The template for high-school movies hasn’t changed much in the past 25 years, so anyone familiar with the works of John Hughes and Amy Heckerling will probably recognize a lot in The Perks of Being a Wallflower. It’s even set in a sort of vague late-’80s/early ’90s time period (no one uses cell phones or computers; characters make mixtapes for each other on actual cassettes; one character publishes an underground ’zine), which gives it a sense of prefab nostalgia. But writer-director Stephen Chbosky, working from his own novel, brings genuine feeling to his variation on teenage angst and unrequited love, developing soulful characters and a funny but melancholy narrative with a serious emotional payoff.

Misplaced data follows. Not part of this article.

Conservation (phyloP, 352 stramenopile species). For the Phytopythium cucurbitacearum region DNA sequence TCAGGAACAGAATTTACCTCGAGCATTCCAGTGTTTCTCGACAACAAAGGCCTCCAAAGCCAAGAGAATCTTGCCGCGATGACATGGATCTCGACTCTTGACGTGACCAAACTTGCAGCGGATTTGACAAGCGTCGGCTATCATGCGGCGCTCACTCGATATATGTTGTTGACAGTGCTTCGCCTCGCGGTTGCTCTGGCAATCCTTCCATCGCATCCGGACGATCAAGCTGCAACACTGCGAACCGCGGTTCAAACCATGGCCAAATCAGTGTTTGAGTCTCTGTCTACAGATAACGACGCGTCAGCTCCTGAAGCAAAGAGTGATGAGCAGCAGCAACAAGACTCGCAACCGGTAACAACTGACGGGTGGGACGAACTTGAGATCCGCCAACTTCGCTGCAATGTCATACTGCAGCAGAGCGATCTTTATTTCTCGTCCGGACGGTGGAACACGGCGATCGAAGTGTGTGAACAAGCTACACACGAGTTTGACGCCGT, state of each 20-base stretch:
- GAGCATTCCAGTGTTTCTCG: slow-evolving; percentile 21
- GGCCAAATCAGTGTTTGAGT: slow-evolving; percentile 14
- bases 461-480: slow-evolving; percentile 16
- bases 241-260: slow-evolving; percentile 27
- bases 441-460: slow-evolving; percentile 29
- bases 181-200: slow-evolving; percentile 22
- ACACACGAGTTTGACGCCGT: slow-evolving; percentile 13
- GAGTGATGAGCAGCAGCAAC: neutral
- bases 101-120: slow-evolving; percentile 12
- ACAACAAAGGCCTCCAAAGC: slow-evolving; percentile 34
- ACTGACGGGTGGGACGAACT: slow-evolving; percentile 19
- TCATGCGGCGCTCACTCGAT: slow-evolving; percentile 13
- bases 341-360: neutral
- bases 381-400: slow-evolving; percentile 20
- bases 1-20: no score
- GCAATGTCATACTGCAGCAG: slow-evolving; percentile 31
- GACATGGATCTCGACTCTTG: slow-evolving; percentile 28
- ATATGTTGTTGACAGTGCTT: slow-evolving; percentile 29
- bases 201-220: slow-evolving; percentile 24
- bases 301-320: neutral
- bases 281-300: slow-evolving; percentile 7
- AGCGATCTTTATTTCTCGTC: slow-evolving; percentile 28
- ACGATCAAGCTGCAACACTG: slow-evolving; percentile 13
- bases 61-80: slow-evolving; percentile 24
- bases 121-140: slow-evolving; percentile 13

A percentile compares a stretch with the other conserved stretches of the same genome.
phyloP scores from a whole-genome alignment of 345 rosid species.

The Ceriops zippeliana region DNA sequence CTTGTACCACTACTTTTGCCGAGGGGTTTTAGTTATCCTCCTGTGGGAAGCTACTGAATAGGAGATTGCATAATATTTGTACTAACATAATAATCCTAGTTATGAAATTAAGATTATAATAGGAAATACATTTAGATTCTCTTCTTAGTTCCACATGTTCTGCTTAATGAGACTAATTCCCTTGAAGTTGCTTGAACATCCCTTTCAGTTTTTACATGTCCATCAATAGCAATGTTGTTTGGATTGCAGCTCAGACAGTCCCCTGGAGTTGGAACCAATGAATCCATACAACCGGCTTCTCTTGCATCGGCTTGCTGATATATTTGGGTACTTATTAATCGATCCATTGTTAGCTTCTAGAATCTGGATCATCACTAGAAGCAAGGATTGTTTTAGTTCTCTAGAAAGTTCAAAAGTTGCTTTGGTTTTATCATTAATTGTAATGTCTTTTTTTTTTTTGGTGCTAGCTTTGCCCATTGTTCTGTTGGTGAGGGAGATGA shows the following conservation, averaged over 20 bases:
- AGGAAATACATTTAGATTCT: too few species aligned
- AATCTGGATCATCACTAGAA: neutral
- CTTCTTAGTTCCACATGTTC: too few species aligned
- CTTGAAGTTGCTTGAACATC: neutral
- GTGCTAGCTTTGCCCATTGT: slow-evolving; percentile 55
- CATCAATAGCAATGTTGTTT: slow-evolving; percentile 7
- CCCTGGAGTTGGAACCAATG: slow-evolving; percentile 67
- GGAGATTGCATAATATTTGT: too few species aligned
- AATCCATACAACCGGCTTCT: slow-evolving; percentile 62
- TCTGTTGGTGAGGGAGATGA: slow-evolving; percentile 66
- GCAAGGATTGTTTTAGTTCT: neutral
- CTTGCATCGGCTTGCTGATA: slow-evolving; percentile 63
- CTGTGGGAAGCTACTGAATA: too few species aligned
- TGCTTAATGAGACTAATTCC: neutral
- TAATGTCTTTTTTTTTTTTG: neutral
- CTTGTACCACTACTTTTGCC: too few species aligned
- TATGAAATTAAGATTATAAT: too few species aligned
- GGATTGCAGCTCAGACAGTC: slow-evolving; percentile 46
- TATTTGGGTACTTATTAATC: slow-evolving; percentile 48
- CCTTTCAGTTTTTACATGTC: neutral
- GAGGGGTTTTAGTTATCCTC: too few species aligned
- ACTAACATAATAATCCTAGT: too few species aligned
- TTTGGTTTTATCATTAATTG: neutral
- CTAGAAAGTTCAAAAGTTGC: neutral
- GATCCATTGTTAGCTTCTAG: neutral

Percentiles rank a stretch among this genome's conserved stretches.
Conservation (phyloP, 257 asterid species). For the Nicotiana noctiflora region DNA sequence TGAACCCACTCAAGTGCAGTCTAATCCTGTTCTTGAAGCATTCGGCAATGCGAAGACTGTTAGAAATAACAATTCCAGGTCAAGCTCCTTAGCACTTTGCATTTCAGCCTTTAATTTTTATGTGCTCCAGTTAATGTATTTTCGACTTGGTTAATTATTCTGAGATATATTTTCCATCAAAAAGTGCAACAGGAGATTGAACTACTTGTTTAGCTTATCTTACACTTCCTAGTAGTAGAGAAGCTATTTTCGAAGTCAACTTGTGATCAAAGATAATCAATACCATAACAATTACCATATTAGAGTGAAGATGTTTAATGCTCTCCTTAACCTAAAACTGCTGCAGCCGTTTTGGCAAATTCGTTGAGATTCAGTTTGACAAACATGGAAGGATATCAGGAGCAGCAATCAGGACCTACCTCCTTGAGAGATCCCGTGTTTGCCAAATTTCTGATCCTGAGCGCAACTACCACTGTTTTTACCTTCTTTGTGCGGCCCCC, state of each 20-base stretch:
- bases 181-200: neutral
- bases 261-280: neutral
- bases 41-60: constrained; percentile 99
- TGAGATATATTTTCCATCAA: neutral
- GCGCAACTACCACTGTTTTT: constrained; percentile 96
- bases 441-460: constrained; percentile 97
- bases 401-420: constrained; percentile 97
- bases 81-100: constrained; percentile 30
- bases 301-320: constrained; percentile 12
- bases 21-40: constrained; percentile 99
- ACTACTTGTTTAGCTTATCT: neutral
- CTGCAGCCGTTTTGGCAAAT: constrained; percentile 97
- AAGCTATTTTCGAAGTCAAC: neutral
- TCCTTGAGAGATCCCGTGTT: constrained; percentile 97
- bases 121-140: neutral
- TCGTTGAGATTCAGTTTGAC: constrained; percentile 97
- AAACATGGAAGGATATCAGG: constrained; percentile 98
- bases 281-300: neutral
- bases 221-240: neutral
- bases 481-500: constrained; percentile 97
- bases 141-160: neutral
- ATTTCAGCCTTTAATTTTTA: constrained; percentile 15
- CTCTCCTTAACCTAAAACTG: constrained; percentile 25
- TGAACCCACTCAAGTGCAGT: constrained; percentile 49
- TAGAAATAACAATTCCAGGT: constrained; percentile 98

Logan Lerman plays Charlie, who’s dealing with loneliness and depression as he begins his first year of high school. Charlie falls in with a crowd of misfits led by Patrick (Ezra Miller) and his stepsister Sam (Emma Watson, in her first major post-Harry Potter role), on whom Charlie naturally develops a huge crush. The cultural signifiers that Chbosky uses to indicate his characters’ rebel status (The Catcher in the Rye, The Smiths, The Rocky Horror Picture Show) are a little worn out, but part of the movie’s charm is that it shows how the clichéd trappings of teenage rebellion are fresh and new to each generation. And Chbosky goes further by delving into the sometimes dark inner lives of his characters, coming up with a movie that starts out seeming familiar but ends up being universal.